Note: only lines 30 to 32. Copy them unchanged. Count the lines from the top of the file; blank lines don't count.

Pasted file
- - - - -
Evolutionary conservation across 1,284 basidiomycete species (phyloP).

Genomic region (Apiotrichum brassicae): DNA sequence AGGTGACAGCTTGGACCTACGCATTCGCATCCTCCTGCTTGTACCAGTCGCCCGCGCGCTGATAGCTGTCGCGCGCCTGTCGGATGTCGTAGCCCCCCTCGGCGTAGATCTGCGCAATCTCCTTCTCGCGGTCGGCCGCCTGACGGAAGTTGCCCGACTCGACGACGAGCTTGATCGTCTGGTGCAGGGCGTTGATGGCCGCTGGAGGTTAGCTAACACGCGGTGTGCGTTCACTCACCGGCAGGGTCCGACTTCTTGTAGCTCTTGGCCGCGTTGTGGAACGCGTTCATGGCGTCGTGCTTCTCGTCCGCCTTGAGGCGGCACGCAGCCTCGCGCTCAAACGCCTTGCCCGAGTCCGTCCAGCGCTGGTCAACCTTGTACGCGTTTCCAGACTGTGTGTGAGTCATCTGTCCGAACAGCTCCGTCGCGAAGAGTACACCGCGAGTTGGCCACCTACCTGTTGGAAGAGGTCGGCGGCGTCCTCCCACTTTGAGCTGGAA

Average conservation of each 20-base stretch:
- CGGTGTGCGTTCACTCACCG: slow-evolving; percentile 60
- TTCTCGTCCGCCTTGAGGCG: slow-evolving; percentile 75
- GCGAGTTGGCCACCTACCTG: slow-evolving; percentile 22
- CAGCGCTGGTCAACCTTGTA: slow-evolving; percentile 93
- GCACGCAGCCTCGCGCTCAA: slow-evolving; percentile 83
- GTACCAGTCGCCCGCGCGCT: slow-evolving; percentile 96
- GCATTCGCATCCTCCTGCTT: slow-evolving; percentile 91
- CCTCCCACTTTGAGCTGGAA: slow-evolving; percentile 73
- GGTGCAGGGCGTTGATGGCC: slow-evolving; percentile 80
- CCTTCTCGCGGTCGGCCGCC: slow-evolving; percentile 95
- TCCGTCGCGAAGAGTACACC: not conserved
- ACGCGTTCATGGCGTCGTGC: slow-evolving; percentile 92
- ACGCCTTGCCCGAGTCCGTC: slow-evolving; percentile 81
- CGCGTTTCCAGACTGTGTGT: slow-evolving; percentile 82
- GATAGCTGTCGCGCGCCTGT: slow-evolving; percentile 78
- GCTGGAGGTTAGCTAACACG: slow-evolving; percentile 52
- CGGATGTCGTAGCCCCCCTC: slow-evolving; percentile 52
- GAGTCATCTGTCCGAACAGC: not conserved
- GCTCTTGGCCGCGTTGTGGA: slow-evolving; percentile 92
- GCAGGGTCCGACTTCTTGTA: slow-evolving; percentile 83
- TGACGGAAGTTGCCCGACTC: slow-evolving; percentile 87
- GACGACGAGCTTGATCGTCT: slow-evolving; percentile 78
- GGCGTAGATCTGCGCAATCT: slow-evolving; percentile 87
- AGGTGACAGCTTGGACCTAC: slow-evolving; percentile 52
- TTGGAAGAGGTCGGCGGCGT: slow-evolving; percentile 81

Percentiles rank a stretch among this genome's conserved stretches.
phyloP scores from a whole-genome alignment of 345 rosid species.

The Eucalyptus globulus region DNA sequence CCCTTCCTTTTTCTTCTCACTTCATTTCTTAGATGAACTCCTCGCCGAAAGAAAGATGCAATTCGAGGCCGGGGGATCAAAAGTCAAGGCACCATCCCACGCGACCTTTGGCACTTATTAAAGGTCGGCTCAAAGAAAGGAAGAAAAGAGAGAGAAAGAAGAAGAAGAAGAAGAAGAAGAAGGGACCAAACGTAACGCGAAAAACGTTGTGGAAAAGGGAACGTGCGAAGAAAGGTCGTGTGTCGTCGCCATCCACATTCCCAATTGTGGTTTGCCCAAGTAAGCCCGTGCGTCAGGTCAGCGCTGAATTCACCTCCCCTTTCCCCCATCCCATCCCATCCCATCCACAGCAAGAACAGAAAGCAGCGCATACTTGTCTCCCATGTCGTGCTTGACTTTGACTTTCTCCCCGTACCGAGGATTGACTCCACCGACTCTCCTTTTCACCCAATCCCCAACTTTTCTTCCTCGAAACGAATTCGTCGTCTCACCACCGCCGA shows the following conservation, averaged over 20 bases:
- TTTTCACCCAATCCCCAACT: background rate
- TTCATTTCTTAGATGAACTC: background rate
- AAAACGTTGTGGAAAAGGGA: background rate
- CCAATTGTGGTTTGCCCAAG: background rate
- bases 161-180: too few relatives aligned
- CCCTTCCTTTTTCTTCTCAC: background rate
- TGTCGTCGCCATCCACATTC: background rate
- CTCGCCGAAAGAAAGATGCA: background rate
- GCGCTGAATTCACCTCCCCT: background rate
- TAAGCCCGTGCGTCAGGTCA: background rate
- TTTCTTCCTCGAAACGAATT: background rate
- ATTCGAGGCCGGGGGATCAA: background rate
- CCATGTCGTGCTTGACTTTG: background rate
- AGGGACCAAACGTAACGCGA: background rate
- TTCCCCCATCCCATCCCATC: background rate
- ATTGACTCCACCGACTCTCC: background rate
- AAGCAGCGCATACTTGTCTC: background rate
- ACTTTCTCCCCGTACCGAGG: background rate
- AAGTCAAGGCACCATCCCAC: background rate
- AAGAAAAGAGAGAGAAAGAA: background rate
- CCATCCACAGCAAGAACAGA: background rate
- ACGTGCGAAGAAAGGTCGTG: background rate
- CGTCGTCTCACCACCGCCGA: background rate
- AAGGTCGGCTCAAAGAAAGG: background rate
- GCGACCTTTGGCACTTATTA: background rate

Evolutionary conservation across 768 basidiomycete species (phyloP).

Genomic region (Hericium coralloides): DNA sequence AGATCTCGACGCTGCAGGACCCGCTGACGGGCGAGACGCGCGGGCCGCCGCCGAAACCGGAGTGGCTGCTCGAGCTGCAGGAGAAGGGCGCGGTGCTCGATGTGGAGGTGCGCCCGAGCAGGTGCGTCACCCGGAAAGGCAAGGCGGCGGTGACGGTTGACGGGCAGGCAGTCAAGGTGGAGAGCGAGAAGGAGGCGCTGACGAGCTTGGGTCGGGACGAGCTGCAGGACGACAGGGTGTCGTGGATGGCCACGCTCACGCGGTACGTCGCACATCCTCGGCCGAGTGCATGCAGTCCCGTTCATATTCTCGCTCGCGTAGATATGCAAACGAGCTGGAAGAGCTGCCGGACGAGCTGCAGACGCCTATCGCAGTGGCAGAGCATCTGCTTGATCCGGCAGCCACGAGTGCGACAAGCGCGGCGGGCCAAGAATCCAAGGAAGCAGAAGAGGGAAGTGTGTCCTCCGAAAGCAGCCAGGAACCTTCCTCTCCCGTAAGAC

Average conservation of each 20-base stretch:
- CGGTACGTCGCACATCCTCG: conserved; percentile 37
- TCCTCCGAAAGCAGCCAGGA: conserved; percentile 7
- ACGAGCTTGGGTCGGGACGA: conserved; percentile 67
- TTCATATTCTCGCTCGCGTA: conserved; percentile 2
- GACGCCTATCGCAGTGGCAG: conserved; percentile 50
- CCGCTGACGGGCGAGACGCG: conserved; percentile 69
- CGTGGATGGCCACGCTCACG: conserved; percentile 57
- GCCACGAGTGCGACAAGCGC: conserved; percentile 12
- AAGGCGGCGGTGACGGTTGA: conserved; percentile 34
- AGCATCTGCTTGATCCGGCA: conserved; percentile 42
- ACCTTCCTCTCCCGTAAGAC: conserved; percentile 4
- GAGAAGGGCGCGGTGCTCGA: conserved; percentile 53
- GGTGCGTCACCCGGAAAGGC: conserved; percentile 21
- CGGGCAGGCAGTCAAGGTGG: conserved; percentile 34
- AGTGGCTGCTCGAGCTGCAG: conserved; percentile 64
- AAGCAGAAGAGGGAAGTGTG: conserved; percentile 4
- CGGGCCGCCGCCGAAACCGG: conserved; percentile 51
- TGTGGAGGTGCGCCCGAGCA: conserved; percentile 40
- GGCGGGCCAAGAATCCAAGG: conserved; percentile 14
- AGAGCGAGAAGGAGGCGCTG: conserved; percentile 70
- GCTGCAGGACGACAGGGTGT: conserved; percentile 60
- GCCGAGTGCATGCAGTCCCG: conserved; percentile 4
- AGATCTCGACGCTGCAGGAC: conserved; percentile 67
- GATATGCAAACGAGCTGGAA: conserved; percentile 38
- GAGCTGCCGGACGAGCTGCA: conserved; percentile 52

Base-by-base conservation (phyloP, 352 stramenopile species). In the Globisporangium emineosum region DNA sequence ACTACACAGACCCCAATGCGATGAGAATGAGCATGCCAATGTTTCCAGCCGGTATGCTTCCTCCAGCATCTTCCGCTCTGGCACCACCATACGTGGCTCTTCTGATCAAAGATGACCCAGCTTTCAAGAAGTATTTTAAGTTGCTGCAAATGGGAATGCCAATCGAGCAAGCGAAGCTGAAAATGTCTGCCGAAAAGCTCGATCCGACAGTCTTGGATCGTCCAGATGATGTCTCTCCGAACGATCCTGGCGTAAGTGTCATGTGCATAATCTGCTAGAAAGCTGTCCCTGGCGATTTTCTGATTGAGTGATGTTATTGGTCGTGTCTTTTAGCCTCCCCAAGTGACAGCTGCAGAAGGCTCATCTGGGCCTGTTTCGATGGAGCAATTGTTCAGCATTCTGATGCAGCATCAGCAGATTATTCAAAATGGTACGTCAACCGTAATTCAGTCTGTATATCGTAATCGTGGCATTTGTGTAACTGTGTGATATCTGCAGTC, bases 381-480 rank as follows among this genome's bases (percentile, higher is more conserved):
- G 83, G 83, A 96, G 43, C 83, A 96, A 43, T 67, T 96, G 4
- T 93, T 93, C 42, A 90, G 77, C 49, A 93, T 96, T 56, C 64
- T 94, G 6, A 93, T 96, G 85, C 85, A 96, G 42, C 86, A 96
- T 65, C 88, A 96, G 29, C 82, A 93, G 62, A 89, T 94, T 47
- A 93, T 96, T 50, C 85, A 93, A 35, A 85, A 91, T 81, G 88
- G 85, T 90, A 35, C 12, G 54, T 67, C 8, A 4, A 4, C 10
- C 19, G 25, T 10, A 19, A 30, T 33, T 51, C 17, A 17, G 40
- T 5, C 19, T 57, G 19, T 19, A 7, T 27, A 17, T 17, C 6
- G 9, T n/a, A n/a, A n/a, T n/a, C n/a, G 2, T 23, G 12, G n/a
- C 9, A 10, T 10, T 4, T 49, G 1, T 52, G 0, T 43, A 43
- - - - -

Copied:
phyloP scores from a whole-genome alignment of 345 rosid species.

The Eucalyptus globulus region DNA sequence CCCTTCCTTTTTCTTCTCACTTCATTTCTTAGATGAACTCCTCGCCGAAAGAAAGATGCAATTCGAGGCCGGGGGATCAAAAGTCAAGGCACCATCCCACGCGACCTTTGGCACTTATTAAAGGTCGGCTCAAAGAAAGGAAGAAAAGAGAGAGAAAGAAGAAGAAGAAGAAGAAGAAGAAGGGACCAAACGTAACGCGAAAAACGTTGTGGAAAAGGGAACGTGCGAAGAAAGGTCGTGTGTCGTCGCCATCCACATTCCCAATTGTGGTTTGCCCAAGTAAGCCCGTGCGTCAGGTCAGCGCTGAATTCACCTCCCCTTTCCCCCATCCCATCCCATCCCATCCACAGCAAGAACAGAAAGCAGCGCATACTTGTCTCCCATGTCGTGCTTGACTTTGACTTTCTCCCCGTACCGAGGATTGACTCCACCGACTCTCCTTTTCACCCAATCCCCAACTTTTCTTCCTCGAAACGAATTCGTCGTCTCACCACCGCCGA shows the following conservation, averaged over 20 bases:
- TTTTCACCCAATCCCCAACT: background rate